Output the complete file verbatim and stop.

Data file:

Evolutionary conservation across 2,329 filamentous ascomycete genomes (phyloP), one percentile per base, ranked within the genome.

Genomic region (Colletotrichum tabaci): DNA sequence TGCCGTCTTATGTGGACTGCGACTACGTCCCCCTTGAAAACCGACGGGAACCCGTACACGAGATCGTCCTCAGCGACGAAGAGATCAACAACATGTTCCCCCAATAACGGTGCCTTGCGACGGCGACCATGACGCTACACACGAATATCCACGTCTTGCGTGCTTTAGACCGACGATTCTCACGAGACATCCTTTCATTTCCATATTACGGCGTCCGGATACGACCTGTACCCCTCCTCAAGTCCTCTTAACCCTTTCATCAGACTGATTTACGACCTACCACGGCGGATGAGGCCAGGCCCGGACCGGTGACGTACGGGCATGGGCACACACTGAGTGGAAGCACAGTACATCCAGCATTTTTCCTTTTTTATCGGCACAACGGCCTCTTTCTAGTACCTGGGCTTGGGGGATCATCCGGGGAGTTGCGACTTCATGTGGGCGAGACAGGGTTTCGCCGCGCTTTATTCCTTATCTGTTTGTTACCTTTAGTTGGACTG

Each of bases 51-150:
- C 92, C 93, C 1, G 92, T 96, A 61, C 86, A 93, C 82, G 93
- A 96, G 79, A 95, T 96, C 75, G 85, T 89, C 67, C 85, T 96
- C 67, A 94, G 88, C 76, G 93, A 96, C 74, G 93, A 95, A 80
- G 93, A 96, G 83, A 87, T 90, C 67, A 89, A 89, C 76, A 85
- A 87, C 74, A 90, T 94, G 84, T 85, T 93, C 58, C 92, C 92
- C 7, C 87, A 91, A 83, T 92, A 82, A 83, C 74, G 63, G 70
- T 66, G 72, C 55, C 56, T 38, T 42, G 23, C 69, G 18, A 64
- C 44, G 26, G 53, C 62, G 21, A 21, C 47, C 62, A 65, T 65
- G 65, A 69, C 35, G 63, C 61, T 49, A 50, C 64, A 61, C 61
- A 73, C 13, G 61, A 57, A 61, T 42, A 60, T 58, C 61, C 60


Evolutionary conservation across 2,329 filamentous ascomycete genomes (phyloP), one percentile per base, ranked within the genome.

Genomic region (Colletotrichum tabaci): DNA sequence TGCCGTCTTATGTGGACTGCGACTACGTCCCCCTTGAAAACCGACGGGAACCCGTACACGAGATCGTCCTCAGCGACGAAGAGATCAACAACATGTTCCCCCAATAACGGTGCCTTGCGACGGCGACCATGACGCTACACACGAATATCCACGTCTTGCGTGCTTTAGACCGACGATTCTCACGAGACATCCTTTCATTTCCATATTACGGCGTCCGGATACGACCTGTACCCCTCCTCAAGTCCTCTTAACCCTTTCATCAGACTGATTTACGACCTACCACGGCGGATGAGGCCAGGCCCGGACCGGTGACGTACGGGCATGGGCACACACTGAGTGGAAGCACAGTACATCCAGCATTTTTCCTTTTTTATCGGCACAACGGCCTCTTTCTAGTACCTGGGCTTGGGGGATCATCCGGGGAGTTGCGACTTCATGTGGGCGAGACAGGGTTTCGCCGCGCTTTATTCCTTATCTGTTTGTTACCTTTAGTTGGACTG

Each of bases 51-150:
- C 92, C 93, C 1, G 92, T 96, A 61, C 86, A 93, C 82, G 93
- A 96, G 79, A 95, T 96, C 75, G 85, T 89, C 67, C 85, T 96
- C 67, A 94, G 88, C 76, G 93, A 96, C 74, G 93, A 95, A 80
- G 93, A 96, G 83, A 87, T 90, C 67, A 89, A 89, C 76, A 85
- A 87, C 74, A 90, T 94, G 84, T 85, T 93, C 58, C 92, C 92
- C 7, C 87, A 91, A 83, T 92, A 82, A 83, C 74, G 63, G 70
- T 66, G 72, C 55, C 56, T 38, T 42, G 23, C 69, G 18, A 64
- C 44, G 26, G 53, C 62, G 21, A 21, C 47, C 62, A 65, T 65
- G 65, A 69, C 35, G 63, C 61, T 49, A 50, C 64, A 61, C 61
- A 73, C 13, G 61, A 57, A 61, T 42, A 60, T 58, C 61, C 60